Tag: Children's Privacy

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Who should be in the driver’s seat when it comes to the collection of personal information online from kids under 13?  That’s easy:  Parents.  To keep up with technology, the FTC revised the Children’s Online Privacy Protection Rule last year.  As a result, some companies that may not...
Today’s Business Blog post is brought to you by the letters C-O-P-P-A. If your website or online service is covered by the Children’s Online Privacy Protection Act, you’re readying your business for the changes that go into effect on July 1, 2013. For the benefit of those looking for...
As part of an ongoing effort to help businesses comply with the requirements of the updated Children’s Online Privacy Protection Rule, the Federal Trade Commission sent educational letters to more than 90 businesses that may be affected by the changes.
Have you marked your calendar for July 1, 2013?  As the FTC announced in December 2012, that’s the date revisions to the Children’s Online Privacy Protection Rule take effect.  If COPPA compliance is on your “to do” list, you’ll want to stay in the know about two related developments...
The Federal Trade Commission voted unanimously to retain the July 1, 2013 date for implementation of the updated Children’s Online Privacy Protection Rule.  In a letter to industry organizations that had requested that the Commission reconsider the July 1 date, the Commission noted that...
A lot has been happening on the COPPA front.  A few years ago, the FTC announced it was taking a fresh look at the Children's Online Privacy Protection Rule to make sure it was keeping up with the times.  Hundreds attended a national workshop to offer their candid assessment of what...
The Federal Trade Commission has issued an updated set of frequently asked questions designed to help website operators, mobile application developers, plug-ins and advertising networks operating on child-directed websites and online services prepare for upcoming changes to the Children’s Online...
The Federal Trade Commission (FTC) and the Office for Victims of Crime (OVC), Office of Justice Programs, U.S. Department of Justice, will hold a forum to discuss child identity theft. Government, business, non-profit, legal service providers, and victim advocates will explore the...
The Federal Trade Commission will host a Town Hall meeting on May 6-7, 2008, to explore the evolving mobile commerce (M-commerce) marketplace and its implications for consumer protection policy. This Town Hall, titled “Beyond Voice: Mapping the Mobile Marketplace,” follows up on the...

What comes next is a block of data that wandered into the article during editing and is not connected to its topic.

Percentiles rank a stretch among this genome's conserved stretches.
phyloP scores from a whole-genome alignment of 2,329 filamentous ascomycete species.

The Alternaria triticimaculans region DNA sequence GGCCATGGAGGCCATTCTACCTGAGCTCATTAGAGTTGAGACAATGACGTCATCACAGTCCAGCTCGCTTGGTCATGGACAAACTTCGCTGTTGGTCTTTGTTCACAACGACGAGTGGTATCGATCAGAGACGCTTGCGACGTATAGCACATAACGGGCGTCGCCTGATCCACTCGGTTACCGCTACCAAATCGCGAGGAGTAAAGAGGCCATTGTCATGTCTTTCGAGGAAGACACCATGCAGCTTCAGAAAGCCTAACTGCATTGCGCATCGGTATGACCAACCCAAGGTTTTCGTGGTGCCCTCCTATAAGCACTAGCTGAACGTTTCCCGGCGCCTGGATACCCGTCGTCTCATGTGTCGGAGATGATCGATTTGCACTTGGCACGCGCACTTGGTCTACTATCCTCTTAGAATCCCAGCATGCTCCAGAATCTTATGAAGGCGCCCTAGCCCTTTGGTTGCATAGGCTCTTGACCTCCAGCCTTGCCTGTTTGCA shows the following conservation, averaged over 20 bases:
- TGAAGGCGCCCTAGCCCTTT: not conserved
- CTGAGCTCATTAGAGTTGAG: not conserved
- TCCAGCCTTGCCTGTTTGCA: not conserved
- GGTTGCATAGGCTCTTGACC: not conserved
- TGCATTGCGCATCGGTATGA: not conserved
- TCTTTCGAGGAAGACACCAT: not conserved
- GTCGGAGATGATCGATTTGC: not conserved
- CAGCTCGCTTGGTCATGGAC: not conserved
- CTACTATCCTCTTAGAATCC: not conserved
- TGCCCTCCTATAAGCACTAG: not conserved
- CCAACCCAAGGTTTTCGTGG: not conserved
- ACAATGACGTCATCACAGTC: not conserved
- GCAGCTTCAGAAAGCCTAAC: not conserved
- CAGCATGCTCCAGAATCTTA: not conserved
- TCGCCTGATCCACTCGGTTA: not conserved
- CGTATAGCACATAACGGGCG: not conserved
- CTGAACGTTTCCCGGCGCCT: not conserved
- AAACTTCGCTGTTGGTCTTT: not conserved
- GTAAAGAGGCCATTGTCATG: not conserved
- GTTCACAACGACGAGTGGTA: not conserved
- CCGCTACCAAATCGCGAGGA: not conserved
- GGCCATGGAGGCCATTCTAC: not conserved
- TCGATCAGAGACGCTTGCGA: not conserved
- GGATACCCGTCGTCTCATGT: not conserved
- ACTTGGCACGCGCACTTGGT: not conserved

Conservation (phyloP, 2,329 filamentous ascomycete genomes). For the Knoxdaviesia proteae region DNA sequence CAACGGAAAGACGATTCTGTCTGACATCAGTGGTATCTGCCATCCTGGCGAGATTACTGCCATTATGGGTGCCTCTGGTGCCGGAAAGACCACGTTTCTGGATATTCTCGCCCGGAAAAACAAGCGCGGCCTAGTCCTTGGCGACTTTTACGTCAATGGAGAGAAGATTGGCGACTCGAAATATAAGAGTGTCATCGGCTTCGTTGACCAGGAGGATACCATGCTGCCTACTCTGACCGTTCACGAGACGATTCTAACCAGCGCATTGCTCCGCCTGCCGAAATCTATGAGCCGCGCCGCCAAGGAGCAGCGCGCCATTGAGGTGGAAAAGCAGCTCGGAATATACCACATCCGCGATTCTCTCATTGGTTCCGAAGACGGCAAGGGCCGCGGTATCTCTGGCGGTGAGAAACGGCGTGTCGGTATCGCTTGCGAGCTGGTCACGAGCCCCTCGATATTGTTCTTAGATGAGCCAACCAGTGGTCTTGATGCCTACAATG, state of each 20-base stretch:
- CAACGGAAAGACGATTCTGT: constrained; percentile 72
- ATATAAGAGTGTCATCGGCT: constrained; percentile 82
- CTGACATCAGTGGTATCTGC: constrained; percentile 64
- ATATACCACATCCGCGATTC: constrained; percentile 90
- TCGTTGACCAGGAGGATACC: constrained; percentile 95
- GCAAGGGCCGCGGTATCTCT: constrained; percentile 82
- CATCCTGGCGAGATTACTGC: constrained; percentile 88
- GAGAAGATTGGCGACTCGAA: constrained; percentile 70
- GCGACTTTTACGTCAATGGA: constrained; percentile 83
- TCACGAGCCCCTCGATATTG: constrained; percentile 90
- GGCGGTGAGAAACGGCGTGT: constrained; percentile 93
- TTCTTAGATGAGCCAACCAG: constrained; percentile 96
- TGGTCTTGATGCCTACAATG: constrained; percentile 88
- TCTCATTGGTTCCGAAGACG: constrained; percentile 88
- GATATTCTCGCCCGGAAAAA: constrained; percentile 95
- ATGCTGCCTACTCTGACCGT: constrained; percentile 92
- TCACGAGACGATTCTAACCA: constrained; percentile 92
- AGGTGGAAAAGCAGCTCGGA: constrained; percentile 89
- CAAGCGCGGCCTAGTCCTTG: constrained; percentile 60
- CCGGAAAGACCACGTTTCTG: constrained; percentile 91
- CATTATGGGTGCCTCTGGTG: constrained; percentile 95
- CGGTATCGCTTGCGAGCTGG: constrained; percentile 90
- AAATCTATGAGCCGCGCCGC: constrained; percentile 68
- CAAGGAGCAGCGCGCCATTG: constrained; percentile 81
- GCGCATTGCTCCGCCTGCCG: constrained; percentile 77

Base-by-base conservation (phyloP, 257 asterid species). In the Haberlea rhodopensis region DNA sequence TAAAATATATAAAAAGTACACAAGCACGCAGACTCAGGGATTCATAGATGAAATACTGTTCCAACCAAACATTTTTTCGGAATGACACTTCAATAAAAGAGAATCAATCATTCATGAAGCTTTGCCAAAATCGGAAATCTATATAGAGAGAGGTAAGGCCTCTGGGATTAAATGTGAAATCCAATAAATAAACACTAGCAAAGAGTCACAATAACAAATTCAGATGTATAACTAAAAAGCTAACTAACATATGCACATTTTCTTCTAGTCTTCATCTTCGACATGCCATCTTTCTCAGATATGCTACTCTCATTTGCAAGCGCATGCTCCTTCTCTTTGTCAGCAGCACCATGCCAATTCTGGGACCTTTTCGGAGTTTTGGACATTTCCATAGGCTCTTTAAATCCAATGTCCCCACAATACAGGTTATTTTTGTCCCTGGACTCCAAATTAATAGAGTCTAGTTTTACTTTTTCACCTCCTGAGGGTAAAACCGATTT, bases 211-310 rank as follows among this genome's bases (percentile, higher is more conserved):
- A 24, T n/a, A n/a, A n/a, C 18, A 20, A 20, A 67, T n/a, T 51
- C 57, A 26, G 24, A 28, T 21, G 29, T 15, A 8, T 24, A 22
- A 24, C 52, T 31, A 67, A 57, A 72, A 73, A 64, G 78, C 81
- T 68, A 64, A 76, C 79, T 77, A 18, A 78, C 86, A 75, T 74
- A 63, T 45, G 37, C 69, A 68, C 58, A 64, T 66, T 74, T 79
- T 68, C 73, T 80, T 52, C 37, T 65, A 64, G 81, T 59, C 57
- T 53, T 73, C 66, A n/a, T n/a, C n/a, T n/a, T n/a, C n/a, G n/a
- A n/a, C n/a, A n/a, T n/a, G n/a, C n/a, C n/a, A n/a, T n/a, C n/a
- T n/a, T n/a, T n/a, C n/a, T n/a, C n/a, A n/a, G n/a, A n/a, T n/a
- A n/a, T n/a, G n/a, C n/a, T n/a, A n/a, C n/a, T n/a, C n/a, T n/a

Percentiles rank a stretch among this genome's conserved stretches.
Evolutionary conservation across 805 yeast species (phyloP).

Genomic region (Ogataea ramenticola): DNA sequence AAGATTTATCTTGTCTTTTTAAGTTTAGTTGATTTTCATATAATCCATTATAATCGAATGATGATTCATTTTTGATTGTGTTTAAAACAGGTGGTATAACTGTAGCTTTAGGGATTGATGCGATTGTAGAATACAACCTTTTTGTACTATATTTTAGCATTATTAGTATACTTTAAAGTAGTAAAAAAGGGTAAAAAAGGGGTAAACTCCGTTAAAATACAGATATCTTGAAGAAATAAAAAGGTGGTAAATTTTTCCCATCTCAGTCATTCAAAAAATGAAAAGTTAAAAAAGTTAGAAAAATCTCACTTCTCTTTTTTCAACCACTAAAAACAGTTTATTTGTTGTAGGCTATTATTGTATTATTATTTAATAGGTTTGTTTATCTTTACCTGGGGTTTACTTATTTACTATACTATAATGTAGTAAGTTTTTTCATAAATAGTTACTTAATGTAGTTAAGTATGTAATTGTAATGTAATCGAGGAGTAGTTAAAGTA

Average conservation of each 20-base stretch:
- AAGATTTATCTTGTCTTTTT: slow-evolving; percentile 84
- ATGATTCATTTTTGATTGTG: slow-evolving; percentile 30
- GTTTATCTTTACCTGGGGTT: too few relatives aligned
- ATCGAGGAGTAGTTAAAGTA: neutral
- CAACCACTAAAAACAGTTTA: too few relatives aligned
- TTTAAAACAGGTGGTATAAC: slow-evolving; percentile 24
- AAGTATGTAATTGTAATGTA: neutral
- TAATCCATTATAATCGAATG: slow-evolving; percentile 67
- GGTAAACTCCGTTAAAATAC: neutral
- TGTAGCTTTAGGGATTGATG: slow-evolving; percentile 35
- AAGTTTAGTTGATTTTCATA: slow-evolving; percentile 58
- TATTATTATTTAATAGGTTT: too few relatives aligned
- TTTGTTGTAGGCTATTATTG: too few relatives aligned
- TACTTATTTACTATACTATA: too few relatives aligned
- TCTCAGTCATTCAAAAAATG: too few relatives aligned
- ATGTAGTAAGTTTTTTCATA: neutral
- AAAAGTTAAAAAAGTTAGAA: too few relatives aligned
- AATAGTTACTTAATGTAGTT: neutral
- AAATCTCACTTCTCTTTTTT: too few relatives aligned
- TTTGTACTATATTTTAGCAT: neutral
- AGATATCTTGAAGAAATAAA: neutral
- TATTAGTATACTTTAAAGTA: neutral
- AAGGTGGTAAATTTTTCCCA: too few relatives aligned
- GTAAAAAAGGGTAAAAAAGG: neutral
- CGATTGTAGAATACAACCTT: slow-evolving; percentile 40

The FTC hosted a public roundtable to explore whether to update the Children’s Online Privacy Protection Rule. The Rule was enacted in 2000 and requires Web site operators to obtain parental consent before collecting, using, or disclosing personal information from children under 13...
The Federal Trade Commission will host a series of day-long public roundtable discussions to explore the privacy challenges posed by the vast array of 21st century technology and business practices that collect and use consumer data. Such practices include social networking, cloud...
Consumers have made it clear: They want to know what their apps are up to.  And when it comes to apps for kids, italicize that, put it in ALL CAPS, and multiply by 10.  That’s why the FTC has released a new way of letting parents know just what their kids’ apps may be doing.  Savvy...
The Federal Trade Commission has released a new video designed to give mobile app developers information they can use to ensure that their innovative efforts also protect the interests of consumers.
In the few years it’s been up and running, Path has billed itself as a different kind of social network.  According to a description of its "Values," "Path should be private by default.  Forever.  You should always be in control of your information and experience."  It’s a lovely...
It’s not often we describe something as a drop-what-you’re-doing development.  But if you’ve been following proposed changes to the Children's Online Privacy Protection Act (COPPA) Rule, this may qualify.  After national workshops, Federal Register Notices, and hundreds of comments...
The Federal Trade Commission adopted final amendments to the Children’s Online Privacy Protection Rule that strengthen kids’ privacy protections and give parents greater control over the personal information that websites and online services may collect from children under 13. 

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